Dear Tailgater

The closer you are to my rear bumper, the slower I go.

This is not done merely to annoy you (that’s just a bonus). This is a safety issue.

See, if you are right on my tail, and if I have to brake for any reason, then your car will subsequently, almost inevitably, rear-end my car. Thus the slower I am travelling, then the slower your car is travelling, which means that the rear-end crash will do both my car and my neck much less damage.

This also means that both of us should be able to drive our cars away from the crash rather than having to be towed, although I really hope you won’t do that before giving me your insurance details. What a pity about your no-claims bonus.

‘Cos if your car ends up rear-ending mine, I only want a fender-bender, not your engine block next to my ear.

Love and kisses


P.S. Black muscle cars are really kinda 80s

Categories: Life

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20 replies

  1. I don’t buy it.
    Assuming a rear-end collision, if you make a sudden stop, the car behind will do more damage if there’s a greater difference in velocity. If you must be in a rear-end collision, you’d much prefer it to be you travelling at 40km/h and the other car at 50km/h, rather than you stopped and the other car travelling at 40.
    Of course leaving a greater distance makes it less likely that there’d be a collision at all, but you know.

  2. I meant slowing down gradually, not suddenly, while being tailgated. Any sudden stop in that situation would be an emergency stop, which are of course more likely when one’s attention is distracted to the rear vision mirror rather than the road in front.
    That the limit is 60kmh does not make 60kmh a mandatory speed (or a challenge to be overcome), and is certainly not always advisable even when legal. I tend to do 50kmh on most suburban streets unless they’re decently broad thoroughfares, and on narrow residential streets I do 40kmh in case a kid or a pet suddenly darts out (which would require an emergency stop).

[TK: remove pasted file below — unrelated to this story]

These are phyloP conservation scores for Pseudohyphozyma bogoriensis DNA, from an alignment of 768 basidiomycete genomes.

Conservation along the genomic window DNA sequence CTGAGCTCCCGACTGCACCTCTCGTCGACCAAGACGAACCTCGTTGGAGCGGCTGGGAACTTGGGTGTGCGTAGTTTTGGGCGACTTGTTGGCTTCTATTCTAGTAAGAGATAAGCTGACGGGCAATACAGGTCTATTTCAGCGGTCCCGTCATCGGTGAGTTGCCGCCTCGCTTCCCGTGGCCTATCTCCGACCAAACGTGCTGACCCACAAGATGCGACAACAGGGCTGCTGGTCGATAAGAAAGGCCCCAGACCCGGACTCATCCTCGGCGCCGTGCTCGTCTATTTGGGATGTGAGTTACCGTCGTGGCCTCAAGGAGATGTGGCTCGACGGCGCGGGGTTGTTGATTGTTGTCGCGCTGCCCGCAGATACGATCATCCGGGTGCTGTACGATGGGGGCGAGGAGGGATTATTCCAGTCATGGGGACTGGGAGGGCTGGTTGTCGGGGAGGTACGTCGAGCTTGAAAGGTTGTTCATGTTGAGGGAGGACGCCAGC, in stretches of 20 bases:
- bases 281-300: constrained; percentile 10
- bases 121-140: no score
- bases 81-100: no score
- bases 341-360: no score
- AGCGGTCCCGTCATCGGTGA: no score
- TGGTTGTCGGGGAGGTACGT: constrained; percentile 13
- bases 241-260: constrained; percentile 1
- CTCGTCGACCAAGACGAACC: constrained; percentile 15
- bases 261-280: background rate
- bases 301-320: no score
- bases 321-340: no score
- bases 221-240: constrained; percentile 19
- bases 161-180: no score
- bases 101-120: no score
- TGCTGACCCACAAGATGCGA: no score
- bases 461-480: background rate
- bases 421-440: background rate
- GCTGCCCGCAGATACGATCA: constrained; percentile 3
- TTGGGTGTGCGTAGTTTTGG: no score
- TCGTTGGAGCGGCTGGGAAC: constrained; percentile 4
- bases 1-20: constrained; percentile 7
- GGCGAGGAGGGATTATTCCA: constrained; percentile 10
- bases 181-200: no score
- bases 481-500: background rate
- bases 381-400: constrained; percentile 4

This morning, as happens reasonably often, I was tailgated while doing 50kmh. So I (gradually) slowed down to 40, not least because it was the commuter hour, when pedestrians suddenly appear. I could have had to stop suddenly at that crossing that’s right next to the shrubs, where you can’t see them coming.
    When I took my planned turnoff, the muscle car revved off at 60 (if not 70) again. Down to a red light. Numpty.

  3. Oh yes, I agree entirely about the safety aspect of speed, and I think we’re similar drivers in that regard. Perhaps the only difference is that I like to slow in front of tailgaters more because I’m not a very nice person, and I find vicarious pleasure in other people’s traffic frustration.
    So, tailgater behind my Yamaha: yes, it is done merely to annoy you. Suck it up.

  4. Dear People Who Beep If I Don’t Turn Left Into Pedestrians,
    if you can’t deal emotionally with the stress of driving and waiting occasionally for others – catch the bus – you’ll live longer.